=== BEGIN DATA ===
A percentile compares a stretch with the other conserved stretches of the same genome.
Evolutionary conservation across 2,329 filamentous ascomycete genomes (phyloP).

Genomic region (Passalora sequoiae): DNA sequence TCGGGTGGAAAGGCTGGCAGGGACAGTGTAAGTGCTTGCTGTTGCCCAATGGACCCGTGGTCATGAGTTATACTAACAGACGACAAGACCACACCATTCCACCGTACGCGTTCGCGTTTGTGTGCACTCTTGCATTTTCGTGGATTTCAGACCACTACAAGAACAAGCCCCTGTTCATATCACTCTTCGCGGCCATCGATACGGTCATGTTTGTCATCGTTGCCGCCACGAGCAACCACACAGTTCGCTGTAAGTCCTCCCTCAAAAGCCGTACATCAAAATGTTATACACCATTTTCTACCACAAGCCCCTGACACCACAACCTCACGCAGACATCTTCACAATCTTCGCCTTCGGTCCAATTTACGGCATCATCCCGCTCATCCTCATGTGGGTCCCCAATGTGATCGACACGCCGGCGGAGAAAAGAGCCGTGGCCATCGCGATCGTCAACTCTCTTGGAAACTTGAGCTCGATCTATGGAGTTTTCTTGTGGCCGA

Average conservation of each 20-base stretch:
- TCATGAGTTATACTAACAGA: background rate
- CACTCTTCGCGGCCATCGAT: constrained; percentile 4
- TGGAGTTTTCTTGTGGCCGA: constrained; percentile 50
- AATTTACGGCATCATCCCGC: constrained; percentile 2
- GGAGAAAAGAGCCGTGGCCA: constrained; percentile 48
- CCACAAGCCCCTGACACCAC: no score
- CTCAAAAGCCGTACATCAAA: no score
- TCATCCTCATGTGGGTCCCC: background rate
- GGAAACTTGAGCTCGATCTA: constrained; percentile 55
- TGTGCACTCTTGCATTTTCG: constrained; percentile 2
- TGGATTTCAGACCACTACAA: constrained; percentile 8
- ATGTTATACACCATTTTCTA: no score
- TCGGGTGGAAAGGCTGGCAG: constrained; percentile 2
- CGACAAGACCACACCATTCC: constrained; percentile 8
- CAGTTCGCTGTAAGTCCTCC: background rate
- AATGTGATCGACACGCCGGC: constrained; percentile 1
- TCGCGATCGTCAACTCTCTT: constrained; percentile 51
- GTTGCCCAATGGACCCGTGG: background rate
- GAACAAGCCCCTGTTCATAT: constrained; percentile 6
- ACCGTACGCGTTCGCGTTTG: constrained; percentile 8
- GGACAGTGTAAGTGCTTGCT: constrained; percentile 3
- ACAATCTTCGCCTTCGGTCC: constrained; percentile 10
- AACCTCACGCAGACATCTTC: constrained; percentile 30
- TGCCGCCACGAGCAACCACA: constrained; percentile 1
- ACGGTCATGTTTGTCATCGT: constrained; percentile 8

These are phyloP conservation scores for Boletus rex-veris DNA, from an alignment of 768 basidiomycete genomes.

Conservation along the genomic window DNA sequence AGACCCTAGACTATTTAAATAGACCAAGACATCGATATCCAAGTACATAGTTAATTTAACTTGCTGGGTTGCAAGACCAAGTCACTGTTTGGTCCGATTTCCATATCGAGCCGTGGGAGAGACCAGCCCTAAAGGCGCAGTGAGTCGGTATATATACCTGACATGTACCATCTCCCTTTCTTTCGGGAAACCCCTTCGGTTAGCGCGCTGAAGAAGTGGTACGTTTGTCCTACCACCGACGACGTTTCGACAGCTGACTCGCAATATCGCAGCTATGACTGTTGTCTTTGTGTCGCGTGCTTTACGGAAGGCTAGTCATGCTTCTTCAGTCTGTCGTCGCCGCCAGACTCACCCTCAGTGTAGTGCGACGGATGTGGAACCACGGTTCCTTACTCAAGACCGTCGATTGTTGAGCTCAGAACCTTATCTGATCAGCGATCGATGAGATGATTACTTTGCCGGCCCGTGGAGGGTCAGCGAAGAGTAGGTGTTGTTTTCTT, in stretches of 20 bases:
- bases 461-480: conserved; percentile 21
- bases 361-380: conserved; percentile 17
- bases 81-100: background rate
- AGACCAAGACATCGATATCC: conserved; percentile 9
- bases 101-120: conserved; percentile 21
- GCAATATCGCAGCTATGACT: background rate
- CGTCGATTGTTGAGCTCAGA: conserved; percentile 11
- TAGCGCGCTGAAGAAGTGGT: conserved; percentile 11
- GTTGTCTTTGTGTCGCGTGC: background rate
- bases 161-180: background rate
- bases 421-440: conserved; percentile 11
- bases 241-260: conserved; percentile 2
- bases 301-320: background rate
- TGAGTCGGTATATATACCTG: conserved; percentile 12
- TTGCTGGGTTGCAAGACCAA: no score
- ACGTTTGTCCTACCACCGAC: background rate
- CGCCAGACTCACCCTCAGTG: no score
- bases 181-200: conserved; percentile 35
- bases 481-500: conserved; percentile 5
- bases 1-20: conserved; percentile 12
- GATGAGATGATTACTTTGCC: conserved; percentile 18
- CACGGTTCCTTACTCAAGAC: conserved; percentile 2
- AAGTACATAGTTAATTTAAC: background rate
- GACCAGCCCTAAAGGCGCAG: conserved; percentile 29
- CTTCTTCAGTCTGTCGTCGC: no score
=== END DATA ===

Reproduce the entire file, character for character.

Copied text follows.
A percentile compares a stretch with the other conserved stretches of the same genome.
Evolutionary conservation across 2,329 filamentous ascomycete genomes (phyloP).

Genomic region (Passalora sequoiae): DNA sequence TCGGGTGGAAAGGCTGGCAGGGACAGTGTAAGTGCTTGCTGTTGCCCAATGGACCCGTGGTCATGAGTTATACTAACAGACGACAAGACCACACCATTCCACCGTACGCGTTCGCGTTTGTGTGCACTCTTGCATTTTCGTGGATTTCAGACCACTACAAGAACAAGCCCCTGTTCATATCACTCTTCGCGGCCATCGATACGGTCATGTTTGTCATCGTTGCCGCCACGAGCAACCACACAGTTCGCTGTAAGTCCTCCCTCAAAAGCCGTACATCAAAATGTTATACACCATTTTCTACCACAAGCCCCTGACACCACAACCTCACGCAGACATCTTCACAATCTTCGCCTTCGGTCCAATTTACGGCATCATCCCGCTCATCCTCATGTGGGTCCCCAATGTGATCGACACGCCGGCGGAGAAAAGAGCCGTGGCCATCGCGATCGTCAACTCTCTTGGAAACTTGAGCTCGATCTATGGAGTTTTCTTGTGGCCGA

Average conservation of each 20-base stretch:
- TCATGAGTTATACTAACAGA: background rate
- CACTCTTCGCGGCCATCGAT: constrained; percentile 4
- TGGAGTTTTCTTGTGGCCGA: constrained; percentile 50
- AATTTACGGCATCATCCCGC: constrained; percentile 2
- GGAGAAAAGAGCCGTGGCCA: constrained; percentile 48
- CCACAAGCCCCTGACACCAC: no score
- CTCAAAAGCCGTACATCAAA: no score
- TCATCCTCATGTGGGTCCCC: background rate
- GGAAACTTGAGCTCGATCTA: constrained; percentile 55
- TGTGCACTCTTGCATTTTCG: constrained; percentile 2
- TGGATTTCAGACCACTACAA: constrained; percentile 8
- ATGTTATACACCATTTTCTA: no score
- TCGGGTGGAAAGGCTGGCAG: constrained; percentile 2
- CGACAAGACCACACCATTCC: constrained; percentile 8
- CAGTTCGCTGTAAGTCCTCC: background rate
- AATGTGATCGACACGCCGGC: constrained; percentile 1
- TCGCGATCGTCAACTCTCTT: constrained; percentile 51
- GTTGCCCAATGGACCCGTGG: background rate
- GAACAAGCCCCTGTTCATAT: constrained; percentile 6
- ACCGTACGCGTTCGCGTTTG: constrained; percentile 8
- GGACAGTGTAAGTGCTTGCT: constrained; percentile 3
- ACAATCTTCGCCTTCGGTCC: constrained; percentile 10
- AACCTCACGCAGACATCTTC: constrained; percentile 30
- TGCCGCCACGAGCAACCACA: constrained; percentile 1
- ACGGTCATGTTTGTCATCGT: constrained; percentile 8

These are phyloP conservation scores for Boletus rex-veris DNA, from an alignment of 768 basidiomycete genomes.

Conservation along the genomic window DNA sequence AGACCCTAGACTATTTAAATAGACCAAGACATCGATATCCAAGTACATAGTTAATTTAACTTGCTGGGTTGCAAGACCAAGTCACTGTTTGGTCCGATTTCCATATCGAGCCGTGGGAGAGACCAGCCCTAAAGGCGCAGTGAGTCGGTATATATACCTGACATGTACCATCTCCCTTTCTTTCGGGAAACCCCTTCGGTTAGCGCGCTGAAGAAGTGGTACGTTTGTCCTACCACCGACGACGTTTCGACAGCTGACTCGCAATATCGCAGCTATGACTGTTGTCTTTGTGTCGCGTGCTTTACGGAAGGCTAGTCATGCTTCTTCAGTCTGTCGTCGCCGCCAGACTCACCCTCAGTGTAGTGCGACGGATGTGGAACCACGGTTCCTTACTCAAGACCGTCGATTGTTGAGCTCAGAACCTTATCTGATCAGCGATCGATGAGATGATTACTTTGCCGGCCCGTGGAGGGTCAGCGAAGAGTAGGTGTTGTTTTCTT, in stretches of 20 bases:
- bases 461-480: conserved; percentile 21
- bases 361-380: conserved; percentile 17
- bases 81-100: background rate
- AGACCAAGACATCGATATCC: conserved; percentile 9
- bases 101-120: conserved; percentile 21
- GCAATATCGCAGCTATGACT: background rate
- CGTCGATTGTTGAGCTCAGA: conserved; percentile 11
- TAGCGCGCTGAAGAAGTGGT: conserved; percentile 11
- GTTGTCTTTGTGTCGCGTGC: background rate
- bases 161-180: background rate
- bases 421-440: conserved; percentile 11
- bases 241-260: conserved; percentile 2
- bases 301-320: background rate
- TGAGTCGGTATATATACCTG: conserved; percentile 12
- TTGCTGGGTTGCAAGACCAA: no score
- ACGTTTGTCCTACCACCGAC: background rate
- CGCCAGACTCACCCTCAGTG: no score
- bases 181-200: conserved; percentile 35
- bases 481-500: conserved; percentile 5
- bases 1-20: conserved; percentile 12
- GATGAGATGATTACTTTGCC: conserved; percentile 18
- CACGGTTCCTTACTCAAGAC: conserved; percentile 2
- AAGTACATAGTTAATTTAAC: background rate
- GACCAGCCCTAAAGGCGCAG: conserved; percentile 29
- CTTCTTCAGTCTGTCGTCGC: no score